Are nurse practitioners the solution to the shortage of primary care physicians?  Yes!  Watch this clip from PBS NewsHour.

The United States currently has a shortage of about 91,000 physicians including a shortage of 45,000 primary care physicians.  With the implementation of healthcare reform, an additional 32 million individuals will be eligible for healthcare coverage and the shortage of primary care physicians will increase dramatically.  Nurse practitioners will be essential in heping these individuals to get the care they need, however obstacles exist preventing nurse practitioners from helping to alleviate the physician shortage.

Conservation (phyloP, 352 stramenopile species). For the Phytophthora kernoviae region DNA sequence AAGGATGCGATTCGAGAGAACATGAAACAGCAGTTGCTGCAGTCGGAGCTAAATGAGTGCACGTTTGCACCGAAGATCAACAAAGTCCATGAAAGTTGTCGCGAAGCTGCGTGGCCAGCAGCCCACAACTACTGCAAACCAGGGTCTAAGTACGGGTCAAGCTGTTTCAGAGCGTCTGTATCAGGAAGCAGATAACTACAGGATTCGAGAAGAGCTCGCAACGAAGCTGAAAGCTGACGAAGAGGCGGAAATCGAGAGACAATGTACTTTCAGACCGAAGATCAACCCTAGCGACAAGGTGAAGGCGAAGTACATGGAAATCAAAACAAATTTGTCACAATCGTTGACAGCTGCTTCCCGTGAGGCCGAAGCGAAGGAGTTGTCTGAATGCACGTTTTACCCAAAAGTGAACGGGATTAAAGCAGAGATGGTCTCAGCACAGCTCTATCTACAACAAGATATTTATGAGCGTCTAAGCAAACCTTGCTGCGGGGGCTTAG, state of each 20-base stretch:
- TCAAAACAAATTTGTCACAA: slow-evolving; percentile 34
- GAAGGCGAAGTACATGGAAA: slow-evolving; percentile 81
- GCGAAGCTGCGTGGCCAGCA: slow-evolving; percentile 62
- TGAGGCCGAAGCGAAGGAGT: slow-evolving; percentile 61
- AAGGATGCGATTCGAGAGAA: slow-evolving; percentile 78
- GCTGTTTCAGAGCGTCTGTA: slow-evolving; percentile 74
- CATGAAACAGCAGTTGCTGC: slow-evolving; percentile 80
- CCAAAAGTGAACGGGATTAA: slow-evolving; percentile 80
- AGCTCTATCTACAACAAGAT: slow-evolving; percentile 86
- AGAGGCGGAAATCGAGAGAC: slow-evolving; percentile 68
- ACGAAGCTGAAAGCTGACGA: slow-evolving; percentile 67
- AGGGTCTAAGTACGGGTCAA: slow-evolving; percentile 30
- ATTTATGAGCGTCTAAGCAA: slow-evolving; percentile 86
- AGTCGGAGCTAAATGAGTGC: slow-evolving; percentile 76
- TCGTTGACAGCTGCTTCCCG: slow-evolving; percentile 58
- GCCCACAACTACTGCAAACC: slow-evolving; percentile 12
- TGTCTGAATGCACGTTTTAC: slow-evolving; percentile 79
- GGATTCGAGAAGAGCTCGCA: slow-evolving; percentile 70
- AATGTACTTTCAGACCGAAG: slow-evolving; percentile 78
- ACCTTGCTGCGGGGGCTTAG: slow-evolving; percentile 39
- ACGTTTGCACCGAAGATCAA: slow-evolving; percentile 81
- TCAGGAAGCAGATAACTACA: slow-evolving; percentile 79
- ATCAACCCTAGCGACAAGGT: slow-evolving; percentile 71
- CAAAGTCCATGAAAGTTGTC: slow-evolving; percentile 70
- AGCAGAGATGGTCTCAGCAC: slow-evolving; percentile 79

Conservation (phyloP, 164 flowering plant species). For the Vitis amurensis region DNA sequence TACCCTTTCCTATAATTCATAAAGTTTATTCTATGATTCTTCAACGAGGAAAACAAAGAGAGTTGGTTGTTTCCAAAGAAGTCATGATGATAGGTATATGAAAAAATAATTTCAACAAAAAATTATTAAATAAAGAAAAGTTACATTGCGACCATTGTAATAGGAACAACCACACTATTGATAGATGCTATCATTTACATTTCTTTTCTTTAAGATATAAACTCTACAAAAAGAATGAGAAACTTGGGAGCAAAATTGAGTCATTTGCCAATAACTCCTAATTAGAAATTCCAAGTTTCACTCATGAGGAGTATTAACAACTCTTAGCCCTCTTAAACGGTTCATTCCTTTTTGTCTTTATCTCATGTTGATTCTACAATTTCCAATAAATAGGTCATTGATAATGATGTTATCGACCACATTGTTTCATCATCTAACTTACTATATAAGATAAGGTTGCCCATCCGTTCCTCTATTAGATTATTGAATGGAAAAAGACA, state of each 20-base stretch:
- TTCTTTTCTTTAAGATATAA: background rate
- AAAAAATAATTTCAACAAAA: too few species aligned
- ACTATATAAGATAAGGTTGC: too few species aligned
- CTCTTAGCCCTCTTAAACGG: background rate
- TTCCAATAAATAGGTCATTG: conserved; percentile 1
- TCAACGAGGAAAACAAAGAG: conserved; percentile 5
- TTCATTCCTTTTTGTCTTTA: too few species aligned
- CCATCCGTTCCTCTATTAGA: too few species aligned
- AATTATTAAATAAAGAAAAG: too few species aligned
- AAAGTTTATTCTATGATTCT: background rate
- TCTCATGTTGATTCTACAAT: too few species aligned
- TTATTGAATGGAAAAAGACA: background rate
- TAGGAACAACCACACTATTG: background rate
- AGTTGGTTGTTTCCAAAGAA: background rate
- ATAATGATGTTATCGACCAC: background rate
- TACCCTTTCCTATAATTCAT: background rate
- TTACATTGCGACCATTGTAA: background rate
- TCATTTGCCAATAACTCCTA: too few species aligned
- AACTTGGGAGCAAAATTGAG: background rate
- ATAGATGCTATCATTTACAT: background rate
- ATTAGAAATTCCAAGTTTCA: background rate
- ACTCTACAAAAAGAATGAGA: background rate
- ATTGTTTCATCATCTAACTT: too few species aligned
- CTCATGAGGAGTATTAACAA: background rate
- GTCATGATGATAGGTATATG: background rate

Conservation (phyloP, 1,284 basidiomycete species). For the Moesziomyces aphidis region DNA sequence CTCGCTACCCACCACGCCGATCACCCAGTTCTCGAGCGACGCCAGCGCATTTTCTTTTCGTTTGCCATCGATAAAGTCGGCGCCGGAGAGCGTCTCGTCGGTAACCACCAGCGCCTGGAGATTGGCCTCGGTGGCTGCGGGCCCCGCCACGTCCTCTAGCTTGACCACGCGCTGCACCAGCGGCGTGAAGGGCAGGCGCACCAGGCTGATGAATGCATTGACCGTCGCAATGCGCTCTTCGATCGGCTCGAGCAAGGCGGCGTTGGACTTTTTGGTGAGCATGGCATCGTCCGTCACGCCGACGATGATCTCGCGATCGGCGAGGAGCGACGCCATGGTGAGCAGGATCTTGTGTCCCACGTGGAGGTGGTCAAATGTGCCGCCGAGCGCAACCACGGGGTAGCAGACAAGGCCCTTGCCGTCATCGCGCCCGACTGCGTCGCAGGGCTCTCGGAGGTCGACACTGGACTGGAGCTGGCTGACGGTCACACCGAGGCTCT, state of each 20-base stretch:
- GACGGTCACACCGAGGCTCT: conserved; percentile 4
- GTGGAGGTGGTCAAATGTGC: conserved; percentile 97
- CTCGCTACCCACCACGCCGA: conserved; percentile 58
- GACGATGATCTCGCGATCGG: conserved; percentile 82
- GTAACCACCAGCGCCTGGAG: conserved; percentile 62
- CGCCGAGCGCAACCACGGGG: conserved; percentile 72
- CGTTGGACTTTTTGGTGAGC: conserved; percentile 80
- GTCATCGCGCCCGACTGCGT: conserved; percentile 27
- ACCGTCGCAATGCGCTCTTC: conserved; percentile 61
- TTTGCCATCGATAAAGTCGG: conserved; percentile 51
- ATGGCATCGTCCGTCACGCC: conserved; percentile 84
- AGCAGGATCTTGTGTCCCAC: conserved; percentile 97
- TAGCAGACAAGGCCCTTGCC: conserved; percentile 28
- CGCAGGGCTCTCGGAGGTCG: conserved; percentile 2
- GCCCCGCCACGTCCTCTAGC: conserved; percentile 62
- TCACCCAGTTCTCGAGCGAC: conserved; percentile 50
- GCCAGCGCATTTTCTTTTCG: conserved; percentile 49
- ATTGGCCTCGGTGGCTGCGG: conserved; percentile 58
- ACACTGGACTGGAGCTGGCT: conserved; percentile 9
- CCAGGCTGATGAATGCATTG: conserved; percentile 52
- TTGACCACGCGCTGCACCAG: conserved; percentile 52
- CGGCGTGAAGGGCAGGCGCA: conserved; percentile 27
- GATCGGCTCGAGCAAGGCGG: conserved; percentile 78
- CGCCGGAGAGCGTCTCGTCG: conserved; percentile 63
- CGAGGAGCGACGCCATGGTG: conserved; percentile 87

17 states allow nurse practitioners to practice independently.  This is not supported by the AMA and AAFP who endorse MD oversight of nurse practitioners.  Nurse practitioner schools are not large enough to accommodate all of their qualified applicants.  A lack of nursing faculty and clinical sites prevents nurse practitioner schools from expanding their programs.  These challenges are not easy to overcome.  Nursing organizations must encourage states to pass legislation giving nurse practitioners more independence.  Experienced nurse practitioners should be encouraged to volunteer their time to teach and train current nurse practitioner students. 

MidlevelU believes nurse practitioners are qualified to practice independently and that they will be key players in alleviating the shortage of physicians especially with the implementation of healthcare reform.  


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